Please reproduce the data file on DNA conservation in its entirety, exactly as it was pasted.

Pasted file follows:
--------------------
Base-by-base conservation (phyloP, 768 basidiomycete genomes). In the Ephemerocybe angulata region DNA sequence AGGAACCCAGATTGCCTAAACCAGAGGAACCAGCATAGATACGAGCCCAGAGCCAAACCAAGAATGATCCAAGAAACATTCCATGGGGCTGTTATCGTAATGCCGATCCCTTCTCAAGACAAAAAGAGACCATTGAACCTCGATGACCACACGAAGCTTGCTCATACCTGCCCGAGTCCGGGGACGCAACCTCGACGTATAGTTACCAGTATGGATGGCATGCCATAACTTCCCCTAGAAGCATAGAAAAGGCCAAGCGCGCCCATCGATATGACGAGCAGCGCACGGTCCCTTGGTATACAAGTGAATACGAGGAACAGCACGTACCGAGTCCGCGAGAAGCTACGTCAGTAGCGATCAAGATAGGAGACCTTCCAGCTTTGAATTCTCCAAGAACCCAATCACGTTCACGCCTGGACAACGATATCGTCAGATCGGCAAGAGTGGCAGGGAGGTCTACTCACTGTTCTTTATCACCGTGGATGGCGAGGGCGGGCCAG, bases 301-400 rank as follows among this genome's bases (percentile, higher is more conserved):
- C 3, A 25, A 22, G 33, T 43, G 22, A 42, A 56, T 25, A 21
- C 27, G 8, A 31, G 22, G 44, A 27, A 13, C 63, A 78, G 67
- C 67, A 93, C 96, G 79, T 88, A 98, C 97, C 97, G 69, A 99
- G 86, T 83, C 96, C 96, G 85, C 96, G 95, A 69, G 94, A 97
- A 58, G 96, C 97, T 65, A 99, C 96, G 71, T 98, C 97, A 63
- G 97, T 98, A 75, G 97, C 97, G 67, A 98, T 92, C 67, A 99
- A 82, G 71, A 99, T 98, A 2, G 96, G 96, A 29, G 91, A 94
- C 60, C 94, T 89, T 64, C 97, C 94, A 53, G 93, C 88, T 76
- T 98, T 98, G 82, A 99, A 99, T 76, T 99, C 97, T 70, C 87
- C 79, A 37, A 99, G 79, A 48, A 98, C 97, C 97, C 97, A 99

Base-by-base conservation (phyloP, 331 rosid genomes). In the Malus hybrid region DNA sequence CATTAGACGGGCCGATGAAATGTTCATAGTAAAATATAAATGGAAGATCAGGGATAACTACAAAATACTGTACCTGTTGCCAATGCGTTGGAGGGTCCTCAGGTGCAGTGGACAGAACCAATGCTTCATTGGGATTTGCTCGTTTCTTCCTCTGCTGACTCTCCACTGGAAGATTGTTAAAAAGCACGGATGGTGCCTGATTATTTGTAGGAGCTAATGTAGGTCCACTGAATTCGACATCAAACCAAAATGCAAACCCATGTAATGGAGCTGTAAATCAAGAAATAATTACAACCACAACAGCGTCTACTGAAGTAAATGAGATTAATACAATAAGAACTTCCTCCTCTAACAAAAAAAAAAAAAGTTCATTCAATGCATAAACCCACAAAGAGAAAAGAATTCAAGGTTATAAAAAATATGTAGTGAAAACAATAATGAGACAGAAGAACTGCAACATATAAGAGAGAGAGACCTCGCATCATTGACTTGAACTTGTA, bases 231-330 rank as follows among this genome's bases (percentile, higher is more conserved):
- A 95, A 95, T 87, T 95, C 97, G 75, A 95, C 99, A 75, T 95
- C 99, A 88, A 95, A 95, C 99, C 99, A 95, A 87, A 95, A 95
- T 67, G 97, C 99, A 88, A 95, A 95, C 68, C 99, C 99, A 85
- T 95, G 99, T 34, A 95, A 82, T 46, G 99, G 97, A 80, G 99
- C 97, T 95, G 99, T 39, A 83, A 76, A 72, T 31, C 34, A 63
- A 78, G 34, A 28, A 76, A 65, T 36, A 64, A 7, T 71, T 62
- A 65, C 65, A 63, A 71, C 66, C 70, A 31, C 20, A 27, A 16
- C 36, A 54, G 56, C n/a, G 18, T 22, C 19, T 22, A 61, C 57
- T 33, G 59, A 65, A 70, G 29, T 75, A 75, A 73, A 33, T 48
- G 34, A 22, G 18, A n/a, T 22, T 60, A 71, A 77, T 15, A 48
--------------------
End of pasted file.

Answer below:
Base-by-base conservation (phyloP, 768 basidiomycete genomes). In the Ephemerocybe angulata region DNA sequence AGGAACCCAGATTGCCTAAACCAGAGGAACCAGCATAGATACGAGCCCAGAGCCAAACCAAGAATGATCCAAGAAACATTCCATGGGGCTGTTATCGTAATGCCGATCCCTTCTCAAGACAAAAAGAGACCATTGAACCTCGATGACCACACGAAGCTTGCTCATACCTGCCCGAGTCCGGGGACGCAACCTCGACGTATAGTTACCAGTATGGATGGCATGCCATAACTTCCCCTAGAAGCATAGAAAAGGCCAAGCGCGCCCATCGATATGACGAGCAGCGCACGGTCCCTTGGTATACAAGTGAATACGAGGAACAGCACGTACCGAGTCCGCGAGAAGCTACGTCAGTAGCGATCAAGATAGGAGACCTTCCAGCTTTGAATTCTCCAAGAACCCAATCACGTTCACGCCTGGACAACGATATCGTCAGATCGGCAAGAGTGGCAGGGAGGTCTACTCACTGTTCTTTATCACCGTGGATGGCGAGGGCGGGCCAG, bases 301-400 rank as follows among this genome's bases (percentile, higher is more conserved):
- C 3, A 25, A 22, G 33, T 43, G 22, A 42, A 56, T 25, A 21
- C 27, G 8, A 31, G 22, G 44, A 27, A 13, C 63, A 78, G 67
- C 67, A 93, C 96, G 79, T 88, A 98, C 97, C 97, G 69, A 99
- G 86, T 83, C 96, C 96, G 85, C 96, G 95, A 69, G 94, A 97
- A 58, G 96, C 97, T 65, A 99, C 96, G 71, T 98, C 97, A 63
- G 97, T 98, A 75, G 97, C 97, G 67, A 98, T 92, C 67, A 99
- A 82, G 71, A 99, T 98, A 2, G 96, G 96, A 29, G 91, A 94
- C 60, C 94, T 89, T 64, C 97, C 94, A 53, G 93, C 88, T 76
- T 98, T 98, G 82, A 99, A 99, T 76, T 99, C 97, T 70, C 87
- C 79, A 37, A 99, G 79, A 48, A 98, C 97, C 97, C 97, A 99

Base-by-base conservation (phyloP, 331 rosid genomes). In the Malus hybrid region DNA sequence CATTAGACGGGCCGATGAAATGTTCATAGTAAAATATAAATGGAAGATCAGGGATAACTACAAAATACTGTACCTGTTGCCAATGCGTTGGAGGGTCCTCAGGTGCAGTGGACAGAACCAATGCTTCATTGGGATTTGCTCGTTTCTTCCTCTGCTGACTCTCCACTGGAAGATTGTTAAAAAGCACGGATGGTGCCTGATTATTTGTAGGAGCTAATGTAGGTCCACTGAATTCGACATCAAACCAAAATGCAAACCCATGTAATGGAGCTGTAAATCAAGAAATAATTACAACCACAACAGCGTCTACTGAAGTAAATGAGATTAATACAATAAGAACTTCCTCCTCTAACAAAAAAAAAAAAAGTTCATTCAATGCATAAACCCACAAAGAGAAAAGAATTCAAGGTTATAAAAAATATGTAGTGAAAACAATAATGAGACAGAAGAACTGCAACATATAAGAGAGAGAGACCTCGCATCATTGACTTGAACTTGTA, bases 231-330 rank as follows among this genome's bases (percentile, higher is more conserved):
- A 95, A 95, T 87, T 95, C 97, G 75, A 95, C 99, A 75, T 95
- C 99, A 88, A 95, A 95, C 99, C 99, A 95, A 87, A 95, A 95
- T 67, G 97, C 99, A 88, A 95, A 95, C 68, C 99, C 99, A 85
- T 95, G 99, T 34, A 95, A 82, T 46, G 99, G 97, A 80, G 99
- C 97, T 95, G 99, T 39, A 83, A 76, A 72, T 31, C 34, A 63
- A 78, G 34, A 28, A 76, A 65, T 36, A 64, A 7, T 71, T 62
- A 65, C 65, A 63, A 71, C 66, C 70, A 31, C 20, A 27, A 16
- C 36, A 54, G 56, C n/a, G 18, T 22, C 19, T 22, A 61, C 57
- T 33, G 59, A 65, A 70, G 29, T 75, A 75, A 73, A 33, T 48
- G 34, A 22, G 18, A n/a, T 22, T 60, A 71, A 77, T 15, A 48